• Explore different rhythms, breaking the lines in various places to create shorter - or longer - melodic phrases. Try out rhythms that are fresh, hooky, and unexpected. Sometimes this is accomplished with syncopation, placing emphases on unexpected beats.
    I - KNOW I CAN WRITE A HIT
    I KNOW - I CAN WRITE A HIT
    I KNOW I - CAN WRITE A HIT
    I KNOW I CAN - WRITE A HIT
    I KNOW I CAN WRITE - A HIT
  • Try placing the melodic emphases on different syllables of your lyric. For example:
    I - KNOW - I CAN WRITE A HIT
    I KNOW - I CAN WRITE A HIT
    I KNOW I - CAN WRITE A HIT
    I KNOW I CAN - WRITE A HIT
    I KNOW CAN WRITE - A HIT
  • Assess how your melody sounds if you hold out one or more notes.
  • Try crafting a melody that includes ascending notes - or descending notes; try ascending and then descending in the same melodic phrase
  • Incorporate a non-lyric vocal hook, a nonsense syllable such as ooh, oh, I, or some combination of these as can be heard in Ed Sheeran's smash hit 'Shape of You' (written by John McDaid, Ed Sheeran, Steve Mac, Tameka Cottle, Kandi Burruss, and Kevin Briggs) which topped the charts in 34 countries.
    OH, OH, OH I KNOW I CAN WRITE A HIT
    I - I - I KNOW - I CAN WRITE A HIT
    I KNOW I CAN WRITE A HIT - OOH, OOH, OH, I, OH, I
  • Repeat a portion of your phrase.
    I KNOW - I KNOW - I CAN WRITE A HIT
    I KNOW I - KNOW I - KNOW I - CAN WRITE A HIT
    I KNOW I CAN WRITE - CAN WRITE - I CAN WRITE A HIT
  • Try different time signatures and different tempos.
  • Try including an unexpected high - or low - note that can take your melody from 'good' to exceptional, as Dewayne Blackwell and Bud Lee did in Garth Brooks' 'Friends in Low Places.'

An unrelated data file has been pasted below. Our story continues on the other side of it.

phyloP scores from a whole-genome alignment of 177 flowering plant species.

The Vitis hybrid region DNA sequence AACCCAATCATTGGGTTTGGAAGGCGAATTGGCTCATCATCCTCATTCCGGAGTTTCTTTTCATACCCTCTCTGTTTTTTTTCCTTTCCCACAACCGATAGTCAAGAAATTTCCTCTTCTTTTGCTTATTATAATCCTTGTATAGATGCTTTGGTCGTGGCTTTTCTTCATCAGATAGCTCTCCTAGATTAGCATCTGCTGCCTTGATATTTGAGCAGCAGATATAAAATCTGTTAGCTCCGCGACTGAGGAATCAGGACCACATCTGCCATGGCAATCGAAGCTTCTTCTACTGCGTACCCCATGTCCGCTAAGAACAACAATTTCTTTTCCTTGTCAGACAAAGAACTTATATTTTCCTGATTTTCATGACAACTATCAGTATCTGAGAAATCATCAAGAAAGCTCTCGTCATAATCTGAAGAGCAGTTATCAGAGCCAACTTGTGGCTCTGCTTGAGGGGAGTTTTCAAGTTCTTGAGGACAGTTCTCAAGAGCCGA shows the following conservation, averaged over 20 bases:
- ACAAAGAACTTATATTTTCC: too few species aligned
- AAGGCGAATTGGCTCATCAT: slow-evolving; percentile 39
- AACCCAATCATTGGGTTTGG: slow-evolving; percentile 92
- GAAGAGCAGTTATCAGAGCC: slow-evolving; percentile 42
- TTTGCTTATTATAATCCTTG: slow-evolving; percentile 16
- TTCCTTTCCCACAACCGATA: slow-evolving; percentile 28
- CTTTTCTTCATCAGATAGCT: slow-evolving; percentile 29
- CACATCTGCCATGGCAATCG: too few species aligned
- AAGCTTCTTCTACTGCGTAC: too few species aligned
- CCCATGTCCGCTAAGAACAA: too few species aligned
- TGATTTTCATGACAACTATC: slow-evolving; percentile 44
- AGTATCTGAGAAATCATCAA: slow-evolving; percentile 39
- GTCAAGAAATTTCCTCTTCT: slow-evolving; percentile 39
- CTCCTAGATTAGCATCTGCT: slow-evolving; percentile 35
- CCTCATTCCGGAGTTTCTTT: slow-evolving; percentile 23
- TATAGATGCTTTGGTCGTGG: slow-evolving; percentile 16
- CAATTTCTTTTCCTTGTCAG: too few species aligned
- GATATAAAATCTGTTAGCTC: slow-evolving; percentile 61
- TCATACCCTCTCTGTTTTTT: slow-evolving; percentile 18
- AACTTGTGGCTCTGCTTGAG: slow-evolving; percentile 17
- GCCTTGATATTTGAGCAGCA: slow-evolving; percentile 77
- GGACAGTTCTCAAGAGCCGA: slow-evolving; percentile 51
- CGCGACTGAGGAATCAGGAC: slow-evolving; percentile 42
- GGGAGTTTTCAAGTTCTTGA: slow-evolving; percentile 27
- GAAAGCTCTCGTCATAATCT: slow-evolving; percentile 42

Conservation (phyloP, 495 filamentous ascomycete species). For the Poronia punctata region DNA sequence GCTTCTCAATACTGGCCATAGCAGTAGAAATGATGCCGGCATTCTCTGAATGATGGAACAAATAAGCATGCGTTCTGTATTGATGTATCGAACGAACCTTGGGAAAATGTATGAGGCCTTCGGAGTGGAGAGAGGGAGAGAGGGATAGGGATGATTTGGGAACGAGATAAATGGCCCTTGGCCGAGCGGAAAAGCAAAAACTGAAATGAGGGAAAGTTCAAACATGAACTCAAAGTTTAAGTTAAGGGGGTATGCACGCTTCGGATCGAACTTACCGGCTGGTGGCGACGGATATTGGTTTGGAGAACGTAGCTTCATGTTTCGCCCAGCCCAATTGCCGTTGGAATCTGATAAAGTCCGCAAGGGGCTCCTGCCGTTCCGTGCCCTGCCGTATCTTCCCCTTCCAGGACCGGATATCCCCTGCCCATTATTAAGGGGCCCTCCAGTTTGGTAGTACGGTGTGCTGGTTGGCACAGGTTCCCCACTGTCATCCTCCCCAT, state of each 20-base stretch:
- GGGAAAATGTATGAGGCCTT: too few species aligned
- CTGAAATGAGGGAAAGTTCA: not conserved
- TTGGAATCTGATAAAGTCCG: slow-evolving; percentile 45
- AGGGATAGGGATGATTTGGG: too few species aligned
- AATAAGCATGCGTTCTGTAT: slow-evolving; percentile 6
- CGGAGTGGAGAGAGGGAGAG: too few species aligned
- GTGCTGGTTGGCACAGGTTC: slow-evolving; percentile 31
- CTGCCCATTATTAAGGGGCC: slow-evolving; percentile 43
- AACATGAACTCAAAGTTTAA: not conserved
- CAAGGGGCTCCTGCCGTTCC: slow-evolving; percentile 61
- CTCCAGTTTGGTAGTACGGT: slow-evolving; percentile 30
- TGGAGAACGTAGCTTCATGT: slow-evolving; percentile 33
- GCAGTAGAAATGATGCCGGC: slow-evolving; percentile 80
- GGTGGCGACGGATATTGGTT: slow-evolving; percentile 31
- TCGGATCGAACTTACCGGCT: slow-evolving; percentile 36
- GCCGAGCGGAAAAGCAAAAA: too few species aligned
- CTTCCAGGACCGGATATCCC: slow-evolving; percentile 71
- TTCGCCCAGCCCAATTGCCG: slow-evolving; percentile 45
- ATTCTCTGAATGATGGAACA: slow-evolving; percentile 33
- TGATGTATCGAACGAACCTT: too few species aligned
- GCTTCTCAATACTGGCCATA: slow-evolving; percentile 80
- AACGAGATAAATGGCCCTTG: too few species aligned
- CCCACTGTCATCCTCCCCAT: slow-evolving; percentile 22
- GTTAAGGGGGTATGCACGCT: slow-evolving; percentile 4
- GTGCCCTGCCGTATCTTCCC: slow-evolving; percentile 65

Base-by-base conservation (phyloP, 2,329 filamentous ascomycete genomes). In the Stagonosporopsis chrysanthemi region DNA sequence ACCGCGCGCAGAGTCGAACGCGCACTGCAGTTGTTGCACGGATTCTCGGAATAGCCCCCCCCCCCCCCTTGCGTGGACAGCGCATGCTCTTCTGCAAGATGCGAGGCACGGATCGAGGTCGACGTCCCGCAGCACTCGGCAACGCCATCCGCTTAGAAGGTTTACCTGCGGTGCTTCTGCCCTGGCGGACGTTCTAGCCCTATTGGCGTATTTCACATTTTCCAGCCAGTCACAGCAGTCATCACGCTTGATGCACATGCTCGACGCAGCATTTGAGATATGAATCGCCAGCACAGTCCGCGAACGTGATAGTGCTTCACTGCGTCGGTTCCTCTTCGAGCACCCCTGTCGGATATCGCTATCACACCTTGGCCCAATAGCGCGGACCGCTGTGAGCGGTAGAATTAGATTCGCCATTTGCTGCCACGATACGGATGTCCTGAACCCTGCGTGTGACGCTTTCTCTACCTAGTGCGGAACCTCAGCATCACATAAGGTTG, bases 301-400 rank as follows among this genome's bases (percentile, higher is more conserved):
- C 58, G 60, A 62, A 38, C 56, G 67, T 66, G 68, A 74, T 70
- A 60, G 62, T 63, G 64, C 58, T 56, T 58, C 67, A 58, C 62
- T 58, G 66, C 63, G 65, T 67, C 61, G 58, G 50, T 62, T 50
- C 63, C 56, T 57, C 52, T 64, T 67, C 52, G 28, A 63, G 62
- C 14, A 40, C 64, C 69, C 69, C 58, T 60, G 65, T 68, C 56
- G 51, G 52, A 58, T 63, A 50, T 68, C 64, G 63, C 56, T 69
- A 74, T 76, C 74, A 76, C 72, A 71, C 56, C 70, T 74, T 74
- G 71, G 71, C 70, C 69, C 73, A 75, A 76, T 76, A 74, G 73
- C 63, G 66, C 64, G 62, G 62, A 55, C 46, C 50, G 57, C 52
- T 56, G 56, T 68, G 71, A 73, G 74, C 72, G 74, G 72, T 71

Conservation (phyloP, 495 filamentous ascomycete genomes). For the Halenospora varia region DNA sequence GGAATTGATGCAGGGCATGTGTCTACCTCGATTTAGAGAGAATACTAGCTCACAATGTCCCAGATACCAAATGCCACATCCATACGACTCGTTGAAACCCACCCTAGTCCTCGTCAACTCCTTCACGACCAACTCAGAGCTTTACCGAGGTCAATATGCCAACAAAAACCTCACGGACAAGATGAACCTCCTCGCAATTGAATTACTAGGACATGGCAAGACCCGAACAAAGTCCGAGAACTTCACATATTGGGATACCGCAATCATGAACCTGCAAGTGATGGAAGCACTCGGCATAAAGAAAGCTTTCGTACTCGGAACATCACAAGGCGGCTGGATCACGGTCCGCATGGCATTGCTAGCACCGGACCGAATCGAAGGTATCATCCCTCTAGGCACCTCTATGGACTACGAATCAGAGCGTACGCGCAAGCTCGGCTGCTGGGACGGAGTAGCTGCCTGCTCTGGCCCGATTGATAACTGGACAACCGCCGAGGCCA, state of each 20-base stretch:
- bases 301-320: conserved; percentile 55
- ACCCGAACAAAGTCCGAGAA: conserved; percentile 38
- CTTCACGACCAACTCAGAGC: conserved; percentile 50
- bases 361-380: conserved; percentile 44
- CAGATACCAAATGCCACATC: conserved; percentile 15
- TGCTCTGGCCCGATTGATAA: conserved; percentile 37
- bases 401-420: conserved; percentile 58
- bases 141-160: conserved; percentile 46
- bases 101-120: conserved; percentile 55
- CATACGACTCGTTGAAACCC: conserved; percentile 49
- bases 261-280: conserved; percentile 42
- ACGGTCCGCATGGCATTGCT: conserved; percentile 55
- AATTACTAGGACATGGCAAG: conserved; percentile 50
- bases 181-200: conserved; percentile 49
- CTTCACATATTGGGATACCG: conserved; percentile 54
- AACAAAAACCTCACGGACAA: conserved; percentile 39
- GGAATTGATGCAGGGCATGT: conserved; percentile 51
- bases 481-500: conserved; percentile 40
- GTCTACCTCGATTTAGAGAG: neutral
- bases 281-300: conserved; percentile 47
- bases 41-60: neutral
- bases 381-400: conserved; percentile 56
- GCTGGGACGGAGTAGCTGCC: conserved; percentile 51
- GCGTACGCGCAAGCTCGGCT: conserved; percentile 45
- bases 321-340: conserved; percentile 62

An infinite number of combinations of notes can be applied to each of these approaches. Record all the melodies you explore. Hopefully, a clear favorite will emerge. If you are not certain which one is the best you can seek feedback. But the winner is probably the one you can't get out of your brain later that night.

While I sometimes get a 'gift,' an unbeatable melody that comes to me spontaneously, more often, I find I can improve my initial melody, even if it is only by tweaking one phrase or altering one note. Rewriting the same song seven times-including portions of the melody-resulted in my first chart single, which broke through the doors that led to my entire career.

Although we are not in an actual competition, our careers may well be riding on crafting that magical melody. Is there something you can do to make your melodies stronger? You won't know if you don't try.

Jason Blume is the author of 6 Steps to Songwriting Success, This Business of Songwriting, and Inside Songwriting (Billboard Books). His songs are on Grammy-nominated albums and have sold more than 50,000,000 copies. He has been a guest lecturer at the Liverpool Institute for Performing Arts (co-founded by Sir Paul McCartney) and at the Berklee School of Music, and has been interviewed as a songwriting expert for CNN, NPR, and the New York Times. For information about his workshops, webinars, additional articles, and more, visit www.jasonblume.com.